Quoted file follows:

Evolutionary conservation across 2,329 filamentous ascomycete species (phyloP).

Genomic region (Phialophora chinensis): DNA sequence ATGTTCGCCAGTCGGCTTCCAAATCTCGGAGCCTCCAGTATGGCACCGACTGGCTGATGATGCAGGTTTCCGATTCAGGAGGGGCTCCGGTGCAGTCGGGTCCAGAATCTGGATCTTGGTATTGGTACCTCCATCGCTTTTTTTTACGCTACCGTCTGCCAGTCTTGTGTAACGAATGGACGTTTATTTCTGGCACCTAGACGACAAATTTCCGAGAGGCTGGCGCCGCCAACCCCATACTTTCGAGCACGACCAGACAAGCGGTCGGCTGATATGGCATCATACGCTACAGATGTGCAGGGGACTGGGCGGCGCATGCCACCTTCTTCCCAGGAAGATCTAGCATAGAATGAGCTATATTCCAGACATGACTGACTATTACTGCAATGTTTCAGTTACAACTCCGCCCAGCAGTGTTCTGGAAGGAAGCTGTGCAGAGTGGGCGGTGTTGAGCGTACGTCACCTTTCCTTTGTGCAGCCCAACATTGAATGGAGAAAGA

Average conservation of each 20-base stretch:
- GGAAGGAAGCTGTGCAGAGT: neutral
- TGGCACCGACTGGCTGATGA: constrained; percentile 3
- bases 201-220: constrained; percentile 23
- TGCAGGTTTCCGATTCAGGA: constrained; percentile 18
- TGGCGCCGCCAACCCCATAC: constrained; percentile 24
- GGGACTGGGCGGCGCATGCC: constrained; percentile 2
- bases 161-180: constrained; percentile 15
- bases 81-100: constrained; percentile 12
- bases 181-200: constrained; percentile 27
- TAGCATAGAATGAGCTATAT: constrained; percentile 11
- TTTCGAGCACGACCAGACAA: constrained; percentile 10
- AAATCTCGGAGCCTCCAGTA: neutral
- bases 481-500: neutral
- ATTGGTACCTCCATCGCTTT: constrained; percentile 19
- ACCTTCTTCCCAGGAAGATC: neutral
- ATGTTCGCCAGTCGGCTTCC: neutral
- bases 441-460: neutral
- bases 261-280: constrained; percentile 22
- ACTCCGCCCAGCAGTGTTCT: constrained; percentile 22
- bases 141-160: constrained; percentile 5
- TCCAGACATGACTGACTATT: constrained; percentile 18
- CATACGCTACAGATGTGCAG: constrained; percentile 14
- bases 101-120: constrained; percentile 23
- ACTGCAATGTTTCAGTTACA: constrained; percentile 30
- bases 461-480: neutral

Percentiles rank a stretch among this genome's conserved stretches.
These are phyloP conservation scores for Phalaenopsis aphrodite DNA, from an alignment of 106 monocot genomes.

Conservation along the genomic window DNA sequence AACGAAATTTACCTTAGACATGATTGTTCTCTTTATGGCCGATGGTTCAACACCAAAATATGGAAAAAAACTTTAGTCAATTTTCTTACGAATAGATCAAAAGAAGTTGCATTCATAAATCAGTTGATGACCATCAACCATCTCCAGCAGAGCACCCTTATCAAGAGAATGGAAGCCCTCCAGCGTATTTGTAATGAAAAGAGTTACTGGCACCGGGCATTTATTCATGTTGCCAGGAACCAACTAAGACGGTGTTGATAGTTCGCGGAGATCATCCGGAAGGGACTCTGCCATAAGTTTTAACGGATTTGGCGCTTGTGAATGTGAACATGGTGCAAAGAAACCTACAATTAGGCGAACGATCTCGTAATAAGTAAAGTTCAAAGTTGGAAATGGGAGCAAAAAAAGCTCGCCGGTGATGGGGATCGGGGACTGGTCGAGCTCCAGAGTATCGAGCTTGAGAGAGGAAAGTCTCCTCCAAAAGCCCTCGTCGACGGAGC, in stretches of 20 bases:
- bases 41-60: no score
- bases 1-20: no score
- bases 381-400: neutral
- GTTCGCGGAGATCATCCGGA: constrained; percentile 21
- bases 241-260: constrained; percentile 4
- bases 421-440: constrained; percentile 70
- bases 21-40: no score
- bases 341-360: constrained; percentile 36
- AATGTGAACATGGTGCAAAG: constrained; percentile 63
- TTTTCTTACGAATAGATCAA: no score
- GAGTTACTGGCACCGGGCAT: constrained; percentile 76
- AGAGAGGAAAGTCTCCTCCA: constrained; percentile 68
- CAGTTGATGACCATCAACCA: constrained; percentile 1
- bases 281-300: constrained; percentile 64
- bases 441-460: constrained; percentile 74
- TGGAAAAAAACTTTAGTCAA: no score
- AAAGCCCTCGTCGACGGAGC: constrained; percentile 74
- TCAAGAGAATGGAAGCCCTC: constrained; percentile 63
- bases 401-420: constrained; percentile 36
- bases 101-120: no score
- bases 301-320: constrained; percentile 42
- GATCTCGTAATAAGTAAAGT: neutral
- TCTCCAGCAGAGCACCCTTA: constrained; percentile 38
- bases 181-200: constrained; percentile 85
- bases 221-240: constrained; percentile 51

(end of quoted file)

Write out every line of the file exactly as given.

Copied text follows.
Evolutionary conservation across 2,329 filamentous ascomycete species (phyloP).

Genomic region (Phialophora chinensis): DNA sequence ATGTTCGCCAGTCGGCTTCCAAATCTCGGAGCCTCCAGTATGGCACCGACTGGCTGATGATGCAGGTTTCCGATTCAGGAGGGGCTCCGGTGCAGTCGGGTCCAGAATCTGGATCTTGGTATTGGTACCTCCATCGCTTTTTTTTACGCTACCGTCTGCCAGTCTTGTGTAACGAATGGACGTTTATTTCTGGCACCTAGACGACAAATTTCCGAGAGGCTGGCGCCGCCAACCCCATACTTTCGAGCACGACCAGACAAGCGGTCGGCTGATATGGCATCATACGCTACAGATGTGCAGGGGACTGGGCGGCGCATGCCACCTTCTTCCCAGGAAGATCTAGCATAGAATGAGCTATATTCCAGACATGACTGACTATTACTGCAATGTTTCAGTTACAACTCCGCCCAGCAGTGTTCTGGAAGGAAGCTGTGCAGAGTGGGCGGTGTTGAGCGTACGTCACCTTTCCTTTGTGCAGCCCAACATTGAATGGAGAAAGA

Average conservation of each 20-base stretch:
- GGAAGGAAGCTGTGCAGAGT: neutral
- TGGCACCGACTGGCTGATGA: constrained; percentile 3
- bases 201-220: constrained; percentile 23
- TGCAGGTTTCCGATTCAGGA: constrained; percentile 18
- TGGCGCCGCCAACCCCATAC: constrained; percentile 24
- GGGACTGGGCGGCGCATGCC: constrained; percentile 2
- bases 161-180: constrained; percentile 15
- bases 81-100: constrained; percentile 12
- bases 181-200: constrained; percentile 27
- TAGCATAGAATGAGCTATAT: constrained; percentile 11
- TTTCGAGCACGACCAGACAA: constrained; percentile 10
- AAATCTCGGAGCCTCCAGTA: neutral
- bases 481-500: neutral
- ATTGGTACCTCCATCGCTTT: constrained; percentile 19
- ACCTTCTTCCCAGGAAGATC: neutral
- ATGTTCGCCAGTCGGCTTCC: neutral
- bases 441-460: neutral
- bases 261-280: constrained; percentile 22
- ACTCCGCCCAGCAGTGTTCT: constrained; percentile 22
- bases 141-160: constrained; percentile 5
- TCCAGACATGACTGACTATT: constrained; percentile 18
- CATACGCTACAGATGTGCAG: constrained; percentile 14
- bases 101-120: constrained; percentile 23
- ACTGCAATGTTTCAGTTACA: constrained; percentile 30
- bases 461-480: neutral

Percentiles rank a stretch among this genome's conserved stretches.
These are phyloP conservation scores for Phalaenopsis aphrodite DNA, from an alignment of 106 monocot genomes.

Conservation along the genomic window DNA sequence AACGAAATTTACCTTAGACATGATTGTTCTCTTTATGGCCGATGGTTCAACACCAAAATATGGAAAAAAACTTTAGTCAATTTTCTTACGAATAGATCAAAAGAAGTTGCATTCATAAATCAGTTGATGACCATCAACCATCTCCAGCAGAGCACCCTTATCAAGAGAATGGAAGCCCTCCAGCGTATTTGTAATGAAAAGAGTTACTGGCACCGGGCATTTATTCATGTTGCCAGGAACCAACTAAGACGGTGTTGATAGTTCGCGGAGATCATCCGGAAGGGACTCTGCCATAAGTTTTAACGGATTTGGCGCTTGTGAATGTGAACATGGTGCAAAGAAACCTACAATTAGGCGAACGATCTCGTAATAAGTAAAGTTCAAAGTTGGAAATGGGAGCAAAAAAAGCTCGCCGGTGATGGGGATCGGGGACTGGTCGAGCTCCAGAGTATCGAGCTTGAGAGAGGAAAGTCTCCTCCAAAAGCCCTCGTCGACGGAGC, in stretches of 20 bases:
- bases 41-60: no score
- bases 1-20: no score
- bases 381-400: neutral
- GTTCGCGGAGATCATCCGGA: constrained; percentile 21
- bases 241-260: constrained; percentile 4
- bases 421-440: constrained; percentile 70
- bases 21-40: no score
- bases 341-360: constrained; percentile 36
- AATGTGAACATGGTGCAAAG: constrained; percentile 63
- TTTTCTTACGAATAGATCAA: no score
- GAGTTACTGGCACCGGGCAT: constrained; percentile 76
- AGAGAGGAAAGTCTCCTCCA: constrained; percentile 68
- CAGTTGATGACCATCAACCA: constrained; percentile 1
- bases 281-300: constrained; percentile 64
- bases 441-460: constrained; percentile 74
- TGGAAAAAAACTTTAGTCAA: no score
- AAAGCCCTCGTCGACGGAGC: constrained; percentile 74
- TCAAGAGAATGGAAGCCCTC: constrained; percentile 63
- bases 401-420: constrained; percentile 36
- bases 101-120: no score
- bases 301-320: constrained; percentile 42
- GATCTCGTAATAAGTAAAGT: neutral
- TCTCCAGCAGAGCACCCTTA: constrained; percentile 38
- bases 181-200: constrained; percentile 85
- bases 221-240: constrained; percentile 51